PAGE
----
Obstructive sleep apnoea (OSA)
During sleep, muscles in the throat relax and cause the throat to narrow. In patients with obstructive sleep apnoea (OSA), the narrowing is severe enough to decrease or completely stop air from entering the airways. Patients with OSA may snore, experience poor sleep, awake at night choking, or feel unrefreshed after sleeping. Diagnosis is confirmed by a sleep medicine doctor using an overnight sleep study. Up to 40% of patients with asthma have OSA. Asthma patients with untreated OSA have more daytime and night time asthma symptoms, and may be at increased risk of asthma attacks.
Treatment: The most effective treatment for OSA is to use a continuous positive airway pressure (CPAP) device at night to splint open the airways. It has/its use has been shown to improve asthma symptoms.
Dysfunctional breathing (DB) is also known as breathing pattern disorder, in which the depth and rate of breathing exceeds what the body needs. The most commonly recognised pattern is hyperventilation, where a person breathes rapidly when faced with a stressful situation. It is estimated that 30% of asthma patients have DB. DB can be mistaken for asthma. Asthma patients with DB have more asthma symptoms and restrictions in their daily activities. DB is usually diagnosed only after other serious illnesses are excluded.
Treatment: Breathing exercises taught by physiotherapists usually improves asthma symptoms.
Vocal cord dysfunction
Our vocal cords usually open when we breathe in. In vocal cord dysfunction (VCD), the vocal cords close abnormally when the patient breathes in, resulting in shortness of breath, noisy breathing or tightness in the throat. VCD can be triggered by strong odours or other environmental irritants, exercise, and strong emotions. ENT specialists commonly use nasoendoscopy to diagnose VCD. About 20% of patients with asthma have VCD, and it is more common in those with more severe asthma. Patients with VCD may be misdiagnosed as having asthma, resulting in inappropriate use of asthma inhalers that can potentially worsen VCD.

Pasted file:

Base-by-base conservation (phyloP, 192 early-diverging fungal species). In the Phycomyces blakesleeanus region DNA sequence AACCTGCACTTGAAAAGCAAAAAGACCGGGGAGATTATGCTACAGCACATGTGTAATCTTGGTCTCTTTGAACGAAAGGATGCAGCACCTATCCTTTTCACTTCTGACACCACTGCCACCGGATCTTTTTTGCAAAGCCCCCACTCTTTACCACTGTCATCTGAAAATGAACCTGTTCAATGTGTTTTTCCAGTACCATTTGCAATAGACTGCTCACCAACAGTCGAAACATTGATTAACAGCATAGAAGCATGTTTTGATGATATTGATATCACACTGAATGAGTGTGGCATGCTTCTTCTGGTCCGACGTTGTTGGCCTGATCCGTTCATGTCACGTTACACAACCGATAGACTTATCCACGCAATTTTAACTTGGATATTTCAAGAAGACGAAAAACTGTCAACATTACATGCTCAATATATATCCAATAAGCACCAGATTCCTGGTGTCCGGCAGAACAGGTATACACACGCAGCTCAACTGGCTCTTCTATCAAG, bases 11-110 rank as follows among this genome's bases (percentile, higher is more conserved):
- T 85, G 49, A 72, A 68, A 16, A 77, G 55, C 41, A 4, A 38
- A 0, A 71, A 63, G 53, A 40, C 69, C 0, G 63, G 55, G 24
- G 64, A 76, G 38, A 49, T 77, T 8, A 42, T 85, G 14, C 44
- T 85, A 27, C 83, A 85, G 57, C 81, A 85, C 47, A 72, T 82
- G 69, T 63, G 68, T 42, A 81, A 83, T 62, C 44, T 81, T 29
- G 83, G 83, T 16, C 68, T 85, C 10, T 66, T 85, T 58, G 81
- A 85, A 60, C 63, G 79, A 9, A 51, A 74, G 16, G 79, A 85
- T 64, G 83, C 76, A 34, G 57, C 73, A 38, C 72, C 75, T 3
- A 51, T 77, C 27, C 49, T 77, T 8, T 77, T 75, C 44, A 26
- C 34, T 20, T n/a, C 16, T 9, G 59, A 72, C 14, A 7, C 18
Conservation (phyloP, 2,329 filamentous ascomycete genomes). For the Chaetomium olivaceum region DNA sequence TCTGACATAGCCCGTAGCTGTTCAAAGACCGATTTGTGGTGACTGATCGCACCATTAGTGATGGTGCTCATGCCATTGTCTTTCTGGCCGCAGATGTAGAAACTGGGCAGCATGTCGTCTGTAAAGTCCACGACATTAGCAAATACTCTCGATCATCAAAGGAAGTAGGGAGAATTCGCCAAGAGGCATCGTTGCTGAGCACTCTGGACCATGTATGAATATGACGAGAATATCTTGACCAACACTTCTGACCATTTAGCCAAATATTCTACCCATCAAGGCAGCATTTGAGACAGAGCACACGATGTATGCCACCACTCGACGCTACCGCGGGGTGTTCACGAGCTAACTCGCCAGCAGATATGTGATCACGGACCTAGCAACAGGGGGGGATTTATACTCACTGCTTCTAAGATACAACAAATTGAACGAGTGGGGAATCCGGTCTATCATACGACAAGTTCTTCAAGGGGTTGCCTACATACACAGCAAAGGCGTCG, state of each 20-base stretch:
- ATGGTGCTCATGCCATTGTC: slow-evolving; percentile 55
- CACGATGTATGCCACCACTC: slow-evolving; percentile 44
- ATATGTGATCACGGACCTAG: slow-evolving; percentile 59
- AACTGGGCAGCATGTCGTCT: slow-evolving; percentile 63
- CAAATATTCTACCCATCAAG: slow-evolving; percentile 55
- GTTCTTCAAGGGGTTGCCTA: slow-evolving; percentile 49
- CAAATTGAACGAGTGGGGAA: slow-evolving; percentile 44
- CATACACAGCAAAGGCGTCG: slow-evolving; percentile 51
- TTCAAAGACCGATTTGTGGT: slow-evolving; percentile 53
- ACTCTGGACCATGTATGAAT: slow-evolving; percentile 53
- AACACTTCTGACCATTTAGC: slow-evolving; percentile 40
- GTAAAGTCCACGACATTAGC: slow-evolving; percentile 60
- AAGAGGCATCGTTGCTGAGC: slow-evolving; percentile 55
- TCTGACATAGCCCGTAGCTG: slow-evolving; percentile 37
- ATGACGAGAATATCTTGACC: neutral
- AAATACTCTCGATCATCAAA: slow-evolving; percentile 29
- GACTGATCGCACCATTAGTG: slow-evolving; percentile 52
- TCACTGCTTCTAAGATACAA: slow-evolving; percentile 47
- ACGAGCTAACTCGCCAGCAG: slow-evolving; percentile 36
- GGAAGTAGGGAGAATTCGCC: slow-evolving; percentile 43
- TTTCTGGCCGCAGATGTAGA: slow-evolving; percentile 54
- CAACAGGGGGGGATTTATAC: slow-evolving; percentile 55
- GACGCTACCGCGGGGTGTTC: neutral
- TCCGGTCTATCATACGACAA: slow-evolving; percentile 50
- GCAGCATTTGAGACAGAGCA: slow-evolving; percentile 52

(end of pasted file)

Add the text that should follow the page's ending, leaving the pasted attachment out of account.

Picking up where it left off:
Treatment: VCD is usually treated by speech retraining, although the effect on asthma is still uncertain.
Anxiety and depression
As with most chronic diseases, patients with asthma are at a higher risk of developing anxiety and depression. Anxiety and depression afflict 11-37% and 9-18% of patients with asthma, respectively. Patients with anxiety and depression may have more difficulty self-managing their asthma, resulting in poor asthma control.
Treatment: See a psychiatrist or psychologist sooner than later.
Among the common conditions encountered in patients with asthma, obesity, DB and VCD can result in symptoms mimicking asthma. Therefore early recognition of these conditions and a confirmed diagnosis of asthma are essential to avoid wrongly labelling patients as having asthma. At the same time, many of these conditions co-exist with asthma, and studies suggest that treating some of these conditions improves the control of asthma.
Be aware that other lung-related and medication-related comorbidities not covered here are also associated with asthma. Asthma should not be viewed as an isolated lung condition. Tackling these associated conditions is necessary to achieve the optimal health results for patients with asthma.
Attribute to Dr Tay Tunn Ren, Respiratory Physician, Changi General Hospital